Bioenergy development is intensifying and is often accompanied by contentious social issues. This article provides a reflexive account of scholarship intended to advance citizen engagement around bioenergy through the practice of deliberative dialogue. Using a case from our work in Michigan, USA, we conceptualize bioenergy as a wicked problem - one that is ill-structured, socially complex, tentative, and eschews a definitive way forward that avoids clear outcomes. Problems are made tame, however, when complexity, diversity, and indeterminancy are obscured. Simultaneously holding in tension the diversity of meanings and values held by actors can reduce the likelihood of taming wicked problems, which is central to a democratic science. Thus, we argue for a multivalent approach to bioenergy. Deliberative dialogue is one technique that can engage citizens and achieve multivalency, yet, it, like any method, requires rigorous reflexivity. This reflexive exercise demonstrates how the normative biases of researchers can obscure or stifle multivalency.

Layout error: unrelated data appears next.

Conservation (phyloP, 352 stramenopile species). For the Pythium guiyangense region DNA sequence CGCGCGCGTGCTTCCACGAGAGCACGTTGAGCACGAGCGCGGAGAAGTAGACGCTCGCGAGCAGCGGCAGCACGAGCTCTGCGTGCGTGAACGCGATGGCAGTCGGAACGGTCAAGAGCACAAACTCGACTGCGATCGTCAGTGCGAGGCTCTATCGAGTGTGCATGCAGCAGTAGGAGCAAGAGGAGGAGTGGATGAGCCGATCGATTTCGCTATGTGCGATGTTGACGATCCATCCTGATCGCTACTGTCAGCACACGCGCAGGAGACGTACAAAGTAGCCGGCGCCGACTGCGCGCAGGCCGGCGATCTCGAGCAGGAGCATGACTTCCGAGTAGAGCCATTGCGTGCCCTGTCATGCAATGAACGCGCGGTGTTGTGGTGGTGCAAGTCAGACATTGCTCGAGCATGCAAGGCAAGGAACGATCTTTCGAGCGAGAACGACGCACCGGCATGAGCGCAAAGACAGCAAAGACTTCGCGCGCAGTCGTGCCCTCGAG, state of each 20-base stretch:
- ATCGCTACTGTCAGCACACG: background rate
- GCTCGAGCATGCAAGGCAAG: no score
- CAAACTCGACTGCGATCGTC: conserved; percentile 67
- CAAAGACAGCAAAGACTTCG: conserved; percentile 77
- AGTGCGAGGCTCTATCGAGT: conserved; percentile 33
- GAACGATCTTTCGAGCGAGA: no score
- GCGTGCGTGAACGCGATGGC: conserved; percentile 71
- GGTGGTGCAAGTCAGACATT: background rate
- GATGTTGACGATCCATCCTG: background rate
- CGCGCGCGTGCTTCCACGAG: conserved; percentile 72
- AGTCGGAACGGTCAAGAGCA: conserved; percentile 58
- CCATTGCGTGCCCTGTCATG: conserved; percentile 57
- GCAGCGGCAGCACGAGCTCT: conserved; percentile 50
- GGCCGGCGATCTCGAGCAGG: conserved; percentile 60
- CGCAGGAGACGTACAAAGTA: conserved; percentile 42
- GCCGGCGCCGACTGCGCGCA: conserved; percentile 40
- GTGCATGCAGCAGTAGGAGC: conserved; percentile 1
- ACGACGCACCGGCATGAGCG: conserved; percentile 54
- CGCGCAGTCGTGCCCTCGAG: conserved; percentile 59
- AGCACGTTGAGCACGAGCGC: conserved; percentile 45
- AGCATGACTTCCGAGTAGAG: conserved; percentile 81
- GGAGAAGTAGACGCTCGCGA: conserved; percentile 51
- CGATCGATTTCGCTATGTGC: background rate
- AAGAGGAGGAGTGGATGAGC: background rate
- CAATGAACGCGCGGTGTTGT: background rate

All Science Journal Classification (ASJC) codes
- Renewable Energy, Sustainability and the Environment
- Waste Management and Disposal